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Permission to Noodle

by Anne Mateer

Confession time. For all my aversion to math, I thrive on measurable productivity. A number of words written. A number of pages revised. The number of books read in a week, month or year. The amount of time spent research-or even cleaning house or running errands. It all signals productivity. A worthwhile expenditure of time.

And yet, in the 15 years I’ve been writing toward and for publication, I have learned some very hard truths.

Not all writing work is measurable.

Not all writing work appears productive.

Not all writing work involves physically doing anything at all!

Much of our writing work happens first in our heads, thinking through the possibilities, the what ifs, the nuances of character, or the dastardly twists and turns of a plot. These things buzz quickly into a story for some, even swirling about in their heads while their hands work at various tasks. But for others, like me, the thinking is a slow and plodding process, one that requires focus and a quiet solitude. The stillness and focus are not the real problem. After all, I can sit and read for hours on end. What it really comes down to is that giving myself solely to my imagination makes me feel unproductive, childish, and almost . . . sinful.

What if someone asked for an account of my day? What would I say? I’m a middle-aged mother of grown children, after all. I can’t daydream the day away. Or can I?

I am slowly learning to give myself permission to noodle. To be still. To imagine out stories and characters that might or might not get scribbled onto paper or typed into a document. To give myself to the imagination that I learned to rein in a bit as adult life took on more and more responsibility and as the business of writing encroached on the creative process. And I’m learning to count that thinking time as productive even if I can’t measure the outcome of the hours spent in my head.

If you are reading this today and can relate to my dilemma with the thinking part of writing, I hereby give you permission to block out writing time devoted solely to noodling on your next great idea. Mark it on your to do list. Schedule it on your calendar. Resist the urge to write anything at all until you reach the end of your allotted time and figure out if your thoughts are worth noting. You might feel uncomfortable with the “unproductiveness” of the time at first, but practice makes perfect, right? I’m counting on that!

Anne MateerAnne Mateer is looking forward to the publication of her fourth historical novel, Playing by Heart, in September as well as a contemporary Christmas short story to be included in the upcoming A Cup of Christmas Cheer II. Anne and her husband, Jeff, live in Dallas. Visit Anne on her website.

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9 Responses to Permission to Noodle

  1. Melissa Tagg says:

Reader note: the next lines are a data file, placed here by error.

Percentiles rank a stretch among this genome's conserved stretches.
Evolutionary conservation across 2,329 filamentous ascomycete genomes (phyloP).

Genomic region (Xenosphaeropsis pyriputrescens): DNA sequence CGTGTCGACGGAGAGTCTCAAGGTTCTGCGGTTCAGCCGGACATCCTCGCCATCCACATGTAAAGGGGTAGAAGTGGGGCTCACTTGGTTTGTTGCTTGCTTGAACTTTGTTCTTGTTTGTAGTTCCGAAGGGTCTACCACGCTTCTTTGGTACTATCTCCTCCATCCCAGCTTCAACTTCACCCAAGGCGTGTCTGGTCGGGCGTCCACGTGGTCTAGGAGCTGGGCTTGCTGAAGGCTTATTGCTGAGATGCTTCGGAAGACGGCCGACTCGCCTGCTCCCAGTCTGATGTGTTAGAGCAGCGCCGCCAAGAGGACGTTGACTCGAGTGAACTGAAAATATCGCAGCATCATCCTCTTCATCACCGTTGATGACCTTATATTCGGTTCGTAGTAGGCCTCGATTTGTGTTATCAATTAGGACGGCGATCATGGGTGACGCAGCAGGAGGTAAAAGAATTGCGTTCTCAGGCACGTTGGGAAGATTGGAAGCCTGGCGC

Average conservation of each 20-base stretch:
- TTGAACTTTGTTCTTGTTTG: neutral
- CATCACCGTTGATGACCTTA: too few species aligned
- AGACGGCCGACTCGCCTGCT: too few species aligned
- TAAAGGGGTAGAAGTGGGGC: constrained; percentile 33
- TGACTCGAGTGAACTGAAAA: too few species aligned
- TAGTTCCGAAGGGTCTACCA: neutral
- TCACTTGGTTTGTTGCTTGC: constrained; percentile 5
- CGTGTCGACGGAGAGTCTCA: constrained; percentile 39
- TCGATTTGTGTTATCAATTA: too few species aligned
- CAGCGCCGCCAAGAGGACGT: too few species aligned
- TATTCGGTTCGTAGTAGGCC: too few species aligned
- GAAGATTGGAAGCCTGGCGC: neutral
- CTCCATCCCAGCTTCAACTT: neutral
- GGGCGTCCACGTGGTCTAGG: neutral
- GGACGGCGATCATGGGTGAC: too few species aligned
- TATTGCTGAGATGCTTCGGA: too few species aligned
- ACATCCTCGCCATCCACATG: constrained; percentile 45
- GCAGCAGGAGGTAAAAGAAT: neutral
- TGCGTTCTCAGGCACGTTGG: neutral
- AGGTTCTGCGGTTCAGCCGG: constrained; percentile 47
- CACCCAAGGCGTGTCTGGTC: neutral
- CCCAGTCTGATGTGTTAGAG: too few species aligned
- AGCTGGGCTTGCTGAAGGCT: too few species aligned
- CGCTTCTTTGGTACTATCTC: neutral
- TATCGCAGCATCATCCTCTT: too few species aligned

I love this! I feel this constant need to measure my productivity, like you said, in word counts and pages written and scenes completed. And honestly, that can be stifling…especially when I’m just starting out a story. I need to be better at seeing that noodling, brainstorming, thinking, imagining time as productive too…instead of feeling the need to start producing ASAP.

  2. Good article! I noodle as soon as I wake up in the morning. I think about my characters and what they’re up to. It’s a good thing for me since it prompts me to get writing. It’s a not so good thing when I have to tell the characters to be patient because I’ve got things to do (like teach school) before I can get to them. The worst is when I noodle when I go to bed. If noodling happens then I know I can kiss sleep goodbye!

  3. What a wonderful and timely reminder. Thank you so much for this. I needed it.

  4. Becky Wade says:

    Very wise advice, Anne! I can relate. I find that I’m a much happier writer when my goals for my writing revolve around hours spent per day (or per week) instead of around word count or page count. Exactly as you say, some of most valuable time I spend is time simply THINKING and imagining. There’s no measurable output there, but it’s needed. It’s where the magic happens.

  5. Yes, thanks, Anne! Me too. I need that noodling time before writing, otherwise my plot and characters are more likely to wander all over the place.

  6. Great post! I’m noodling right now in preparation for my next book and I’ll have to admit to a little anxiety sometimes when I look back over my day and have nothing to show for it other than a few words in a character chart. lol

  7. Natalie Monk says:

    My word, Anne. This is exactly what I needed today.

    Like, Patricia, I’m getting things together for the next book. I feel so guilty “doing nothing,” so I’m compiling all my character and plot notes to read through and get them all in my head. As soon as that’s done, I’m going to noodle it over. I’m adding noodling to my schedule right now. :)

  8. Melodie says:

    Super post. I agree with what Marbeth Skwarczynski said–and I am a teacher too. I find my best noodling time when I’m driving or walking the dogs. I talk aloud to them (or myself) and get great ideas that way. There’s just something about saying what’s in my head.

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